Catfish Basics Sept 2020 Techniques

Catfish Basics #096 – Landing Big Cats in a Kayak

Landing Big Cats in a Kayak – Ron Himmelhaver, Trophy Catfish Kayak Anglers

Catfish Basics White Home PageA major challenge in kayak catfishing is landing trophy fish in a small vessel. Successful kayak anglers choose one of three major methods to land and then measure their fish.

Big fish almost have the advantage when caught from a kayak. But practice makes perfect and kayak anglers successfully land huge catfish all the time using a net, fish grips, or with a glove on their hand.

Landing Net

By far, the safest way to land a trophy catfish from a kayak is with a landing net. However, big fish require big nets and they take up valuable real estate on your kayak.

Fish Grips

These devices give anglers the ability to manage the fish and have less worry of escape. However, they do fail. Many large fish have spun its way out of the toy-like plastic tools. I use a lanyard tethered to the kayak. That way it is free to spin and can be released quickly if needed.

Glove and Hand

The quickest and easiest way to land big fish is with glove and hand. Slip on a glove and when the fish is close, grip it firmly and pull it into the boat. Make sure you keep your hand clear of the hook to avoid injury.

Final Word

Whichever method you choose, there are a few things you can do to make landing easier.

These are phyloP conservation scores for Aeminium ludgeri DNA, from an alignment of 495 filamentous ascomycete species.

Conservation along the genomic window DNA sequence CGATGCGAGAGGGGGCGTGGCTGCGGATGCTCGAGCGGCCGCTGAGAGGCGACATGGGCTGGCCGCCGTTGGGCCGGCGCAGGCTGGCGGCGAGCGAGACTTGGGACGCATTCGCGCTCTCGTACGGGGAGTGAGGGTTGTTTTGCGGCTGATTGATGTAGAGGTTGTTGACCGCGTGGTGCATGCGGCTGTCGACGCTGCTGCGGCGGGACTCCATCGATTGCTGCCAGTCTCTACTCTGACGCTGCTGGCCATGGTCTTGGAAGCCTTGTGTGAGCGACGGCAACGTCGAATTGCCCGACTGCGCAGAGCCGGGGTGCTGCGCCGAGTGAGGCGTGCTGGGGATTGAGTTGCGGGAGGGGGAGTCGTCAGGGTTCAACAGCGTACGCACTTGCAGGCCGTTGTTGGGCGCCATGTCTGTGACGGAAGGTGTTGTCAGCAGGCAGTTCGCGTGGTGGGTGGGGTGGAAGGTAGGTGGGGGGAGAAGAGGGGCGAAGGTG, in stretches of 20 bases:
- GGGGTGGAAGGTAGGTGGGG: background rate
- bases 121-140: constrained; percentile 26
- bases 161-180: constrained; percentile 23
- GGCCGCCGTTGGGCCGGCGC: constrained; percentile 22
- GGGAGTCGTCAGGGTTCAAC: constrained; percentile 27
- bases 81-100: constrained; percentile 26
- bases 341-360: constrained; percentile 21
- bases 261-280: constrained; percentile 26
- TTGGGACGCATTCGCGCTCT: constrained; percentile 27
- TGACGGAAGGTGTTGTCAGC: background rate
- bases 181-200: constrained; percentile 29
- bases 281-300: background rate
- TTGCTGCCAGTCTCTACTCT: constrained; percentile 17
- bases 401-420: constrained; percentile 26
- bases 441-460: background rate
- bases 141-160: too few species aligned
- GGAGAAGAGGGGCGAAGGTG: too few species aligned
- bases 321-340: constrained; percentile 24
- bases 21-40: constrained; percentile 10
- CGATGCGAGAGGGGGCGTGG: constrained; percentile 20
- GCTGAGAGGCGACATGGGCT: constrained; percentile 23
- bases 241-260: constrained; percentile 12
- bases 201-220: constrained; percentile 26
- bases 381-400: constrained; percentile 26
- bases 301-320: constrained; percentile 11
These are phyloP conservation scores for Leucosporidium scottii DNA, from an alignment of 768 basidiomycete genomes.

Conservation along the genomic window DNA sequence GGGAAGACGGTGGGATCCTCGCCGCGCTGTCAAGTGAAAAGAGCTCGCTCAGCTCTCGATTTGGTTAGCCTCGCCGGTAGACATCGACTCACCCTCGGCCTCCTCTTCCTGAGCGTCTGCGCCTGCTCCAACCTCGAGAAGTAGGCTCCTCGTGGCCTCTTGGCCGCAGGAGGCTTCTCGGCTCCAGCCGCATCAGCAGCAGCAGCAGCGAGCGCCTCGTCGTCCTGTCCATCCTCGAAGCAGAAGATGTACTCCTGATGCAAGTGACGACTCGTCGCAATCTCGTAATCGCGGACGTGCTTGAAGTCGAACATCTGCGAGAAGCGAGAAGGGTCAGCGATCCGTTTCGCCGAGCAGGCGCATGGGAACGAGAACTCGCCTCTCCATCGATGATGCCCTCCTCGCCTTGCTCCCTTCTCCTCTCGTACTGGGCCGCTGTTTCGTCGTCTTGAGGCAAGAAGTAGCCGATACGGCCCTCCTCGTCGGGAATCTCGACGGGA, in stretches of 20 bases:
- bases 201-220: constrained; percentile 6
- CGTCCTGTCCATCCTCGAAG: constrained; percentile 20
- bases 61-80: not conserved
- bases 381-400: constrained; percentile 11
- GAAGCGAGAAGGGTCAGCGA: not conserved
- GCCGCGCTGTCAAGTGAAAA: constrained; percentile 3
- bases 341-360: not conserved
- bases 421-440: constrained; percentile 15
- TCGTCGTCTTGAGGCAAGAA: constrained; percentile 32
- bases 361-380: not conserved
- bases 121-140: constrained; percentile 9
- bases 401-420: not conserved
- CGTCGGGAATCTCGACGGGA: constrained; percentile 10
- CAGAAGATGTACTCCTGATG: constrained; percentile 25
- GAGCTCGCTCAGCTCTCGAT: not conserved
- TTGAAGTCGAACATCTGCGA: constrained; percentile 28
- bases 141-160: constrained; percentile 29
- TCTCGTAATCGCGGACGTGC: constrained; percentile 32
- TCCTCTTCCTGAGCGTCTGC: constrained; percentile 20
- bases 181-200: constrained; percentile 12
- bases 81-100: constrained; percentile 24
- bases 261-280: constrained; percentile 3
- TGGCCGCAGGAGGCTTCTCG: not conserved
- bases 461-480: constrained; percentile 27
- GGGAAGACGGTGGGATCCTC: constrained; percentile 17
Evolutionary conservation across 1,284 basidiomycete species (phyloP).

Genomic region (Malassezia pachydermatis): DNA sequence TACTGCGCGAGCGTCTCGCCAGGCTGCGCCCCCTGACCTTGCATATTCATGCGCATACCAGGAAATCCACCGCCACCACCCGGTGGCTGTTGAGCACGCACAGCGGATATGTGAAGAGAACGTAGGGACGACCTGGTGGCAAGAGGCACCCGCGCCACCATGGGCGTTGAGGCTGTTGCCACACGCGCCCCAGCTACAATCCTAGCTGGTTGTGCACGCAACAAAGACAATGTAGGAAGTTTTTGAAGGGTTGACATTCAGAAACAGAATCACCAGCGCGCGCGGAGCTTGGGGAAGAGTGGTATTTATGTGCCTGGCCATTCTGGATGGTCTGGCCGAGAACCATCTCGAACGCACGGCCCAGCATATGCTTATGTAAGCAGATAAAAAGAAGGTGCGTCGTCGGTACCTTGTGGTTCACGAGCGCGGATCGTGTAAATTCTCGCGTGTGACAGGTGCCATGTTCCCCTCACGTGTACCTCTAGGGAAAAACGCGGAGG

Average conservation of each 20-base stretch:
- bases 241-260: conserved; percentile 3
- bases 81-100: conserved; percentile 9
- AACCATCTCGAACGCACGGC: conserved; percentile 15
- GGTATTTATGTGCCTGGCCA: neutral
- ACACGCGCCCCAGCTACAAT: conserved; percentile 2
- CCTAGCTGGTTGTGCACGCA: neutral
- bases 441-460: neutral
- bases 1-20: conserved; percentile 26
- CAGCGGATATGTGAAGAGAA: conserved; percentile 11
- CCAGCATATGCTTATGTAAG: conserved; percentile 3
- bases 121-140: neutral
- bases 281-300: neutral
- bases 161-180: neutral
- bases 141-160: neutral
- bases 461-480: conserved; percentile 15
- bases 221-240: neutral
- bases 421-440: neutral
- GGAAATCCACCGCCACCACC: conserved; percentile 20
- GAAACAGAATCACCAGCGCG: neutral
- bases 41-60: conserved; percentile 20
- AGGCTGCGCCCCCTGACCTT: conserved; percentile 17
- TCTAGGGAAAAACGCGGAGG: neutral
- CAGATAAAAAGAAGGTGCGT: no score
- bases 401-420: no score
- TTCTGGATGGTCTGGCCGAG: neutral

First, play the fish out a bit to wear him down. A fish with a ton of energy left when he reaches the boat is a likely lesson in mayhem in a small vessel. A tired fish will be a bit calmer and easier to handle.

Secondly, pull the fish over the side and directly into the deck of the kayak. Most big cat kayak anglers slip them right over the gunnel and pull them directly down by their feet. This keeps the center of gravity lower and therefore the kayak is more stable.

Finally, if necessary when you hook into a giant you can come off the anchor and follow the fish. It is a real benefit in a kayak. You can literally let the fish take you directly to it and turn it into a vertical fight fairly quickly. It has saved me multiple fish that were caught up in cover. Sometimes when you get up on top of them, they will come loose.

Editor’s Note: Ron Himmelhaver is the originator of the Trophy Catfish Kayak Anglers (TCKA) He operates catch and release catfish tournaments for kayak anglers. Justin Johnston won the 2019 National Championship on Santee Cooper in South Carolina. See Justin’s article elsewhere in this issue.


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